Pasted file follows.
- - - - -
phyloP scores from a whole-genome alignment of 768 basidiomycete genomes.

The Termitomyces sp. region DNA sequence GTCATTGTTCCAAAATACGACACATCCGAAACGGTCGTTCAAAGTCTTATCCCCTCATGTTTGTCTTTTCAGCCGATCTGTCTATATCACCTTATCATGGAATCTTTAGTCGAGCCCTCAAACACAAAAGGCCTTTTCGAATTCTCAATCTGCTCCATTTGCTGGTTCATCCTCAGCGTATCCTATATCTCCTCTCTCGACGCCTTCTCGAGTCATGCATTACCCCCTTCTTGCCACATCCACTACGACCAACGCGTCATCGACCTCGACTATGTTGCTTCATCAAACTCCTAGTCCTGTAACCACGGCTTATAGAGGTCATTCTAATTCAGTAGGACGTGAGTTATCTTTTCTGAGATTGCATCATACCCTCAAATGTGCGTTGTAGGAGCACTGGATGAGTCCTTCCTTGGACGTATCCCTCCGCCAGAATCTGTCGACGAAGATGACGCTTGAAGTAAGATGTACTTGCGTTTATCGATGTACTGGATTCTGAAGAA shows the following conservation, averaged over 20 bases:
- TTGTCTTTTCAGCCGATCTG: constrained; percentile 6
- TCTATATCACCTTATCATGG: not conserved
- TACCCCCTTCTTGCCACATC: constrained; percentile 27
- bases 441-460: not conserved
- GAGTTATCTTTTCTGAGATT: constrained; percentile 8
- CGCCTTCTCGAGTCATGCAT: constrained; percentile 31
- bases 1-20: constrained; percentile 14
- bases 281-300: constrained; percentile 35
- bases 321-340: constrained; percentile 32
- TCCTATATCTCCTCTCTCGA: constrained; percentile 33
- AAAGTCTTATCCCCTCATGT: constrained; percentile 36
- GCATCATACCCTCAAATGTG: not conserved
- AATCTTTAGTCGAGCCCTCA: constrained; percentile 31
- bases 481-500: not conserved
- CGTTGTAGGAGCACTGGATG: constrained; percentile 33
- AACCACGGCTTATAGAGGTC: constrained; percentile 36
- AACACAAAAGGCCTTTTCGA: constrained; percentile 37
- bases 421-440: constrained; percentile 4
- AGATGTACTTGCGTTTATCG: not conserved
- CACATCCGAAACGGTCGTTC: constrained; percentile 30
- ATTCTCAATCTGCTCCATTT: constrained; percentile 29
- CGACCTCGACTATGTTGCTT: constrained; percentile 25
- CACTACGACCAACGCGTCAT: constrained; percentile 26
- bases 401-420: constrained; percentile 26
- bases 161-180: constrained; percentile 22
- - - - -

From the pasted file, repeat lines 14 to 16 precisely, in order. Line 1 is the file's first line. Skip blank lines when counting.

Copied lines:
- GCATCATACCCTCAAATGTG: not conserved
- AATCTTTAGTCGAGCCCTCA: constrained; percentile 31
- bases 481-500: not conserved